UK Manufacturing Downturn Deepens

The UK’s manufacturing sector continued to feel the impact of the unwinding of pre-Brexit stockpiling activity during June, as already high stock levels led to a scaling back of output and new order intakes, with demand from both domestic and export markets weakening. The pound weakened 0.4% against the dollar to $1.2641, close to the lowest level seen during the first half. At 48.0 in June, down from 49.4 in May, the headline seasonally adjusted IHS Markit/CIPS Purchasing Managers’

Index fell for the third consecutive month to its lowest level since February 2013, according to a report early on Monday. The index has posted below the no-change 50.0 threshold for two months in a row, the first back-to-back declines since early-2013.

The report said manufacturing production contracted at the fastest pace since October 2012, as output was lowered in response to reduced intakes of new business, which fell to the greatest extent for almost seven years.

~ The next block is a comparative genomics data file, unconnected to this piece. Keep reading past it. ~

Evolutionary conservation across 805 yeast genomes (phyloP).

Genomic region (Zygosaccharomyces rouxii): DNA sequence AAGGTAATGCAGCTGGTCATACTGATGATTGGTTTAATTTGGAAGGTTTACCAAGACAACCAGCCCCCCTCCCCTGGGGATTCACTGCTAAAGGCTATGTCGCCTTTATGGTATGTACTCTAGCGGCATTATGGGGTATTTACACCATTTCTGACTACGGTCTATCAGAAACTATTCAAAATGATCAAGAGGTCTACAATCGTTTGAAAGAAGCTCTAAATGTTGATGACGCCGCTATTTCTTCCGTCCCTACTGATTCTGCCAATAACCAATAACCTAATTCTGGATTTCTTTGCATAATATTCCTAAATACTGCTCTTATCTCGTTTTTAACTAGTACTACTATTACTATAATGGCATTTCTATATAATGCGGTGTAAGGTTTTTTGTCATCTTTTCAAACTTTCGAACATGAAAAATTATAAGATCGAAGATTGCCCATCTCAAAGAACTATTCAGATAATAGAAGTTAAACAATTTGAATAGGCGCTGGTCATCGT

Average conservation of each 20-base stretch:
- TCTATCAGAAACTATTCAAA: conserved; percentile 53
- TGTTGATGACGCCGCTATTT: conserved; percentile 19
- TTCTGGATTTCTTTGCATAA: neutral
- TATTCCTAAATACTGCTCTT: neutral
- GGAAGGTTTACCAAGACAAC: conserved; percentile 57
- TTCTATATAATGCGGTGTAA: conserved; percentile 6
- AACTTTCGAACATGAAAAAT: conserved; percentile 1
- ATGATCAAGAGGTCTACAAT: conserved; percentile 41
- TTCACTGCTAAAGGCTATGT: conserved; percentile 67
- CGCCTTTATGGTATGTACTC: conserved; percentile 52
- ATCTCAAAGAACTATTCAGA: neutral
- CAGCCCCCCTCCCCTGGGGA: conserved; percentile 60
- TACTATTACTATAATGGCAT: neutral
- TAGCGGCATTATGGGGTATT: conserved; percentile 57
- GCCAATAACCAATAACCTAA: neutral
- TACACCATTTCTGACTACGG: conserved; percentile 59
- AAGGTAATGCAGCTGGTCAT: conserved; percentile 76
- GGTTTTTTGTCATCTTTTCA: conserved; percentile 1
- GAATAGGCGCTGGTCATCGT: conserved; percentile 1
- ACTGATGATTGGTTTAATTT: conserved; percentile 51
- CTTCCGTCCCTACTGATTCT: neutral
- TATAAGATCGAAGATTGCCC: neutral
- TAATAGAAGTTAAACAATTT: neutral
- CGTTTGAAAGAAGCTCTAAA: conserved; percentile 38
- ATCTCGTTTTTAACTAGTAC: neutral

Demand from domestic and foreign markets weakened during June, according to the report. New export orders declined at a rate close to May’s four-and-a-half year high. Softer global economic growth and continued Brexit uncertainty were the main factors underlying the latest declines.

“The downturn in UK manufacturing deepened during June, as the impact of firms unwinding stockpiles built before the original Brexit date [March 29] continued to reverberate through the sector and exacerbate weak demand,” Rob Dobson, director at IHS Markit, said. “This led to solid decreases in both production and new orders, which sank the headline PMI to its lowest in almost six-and-a-half years.”

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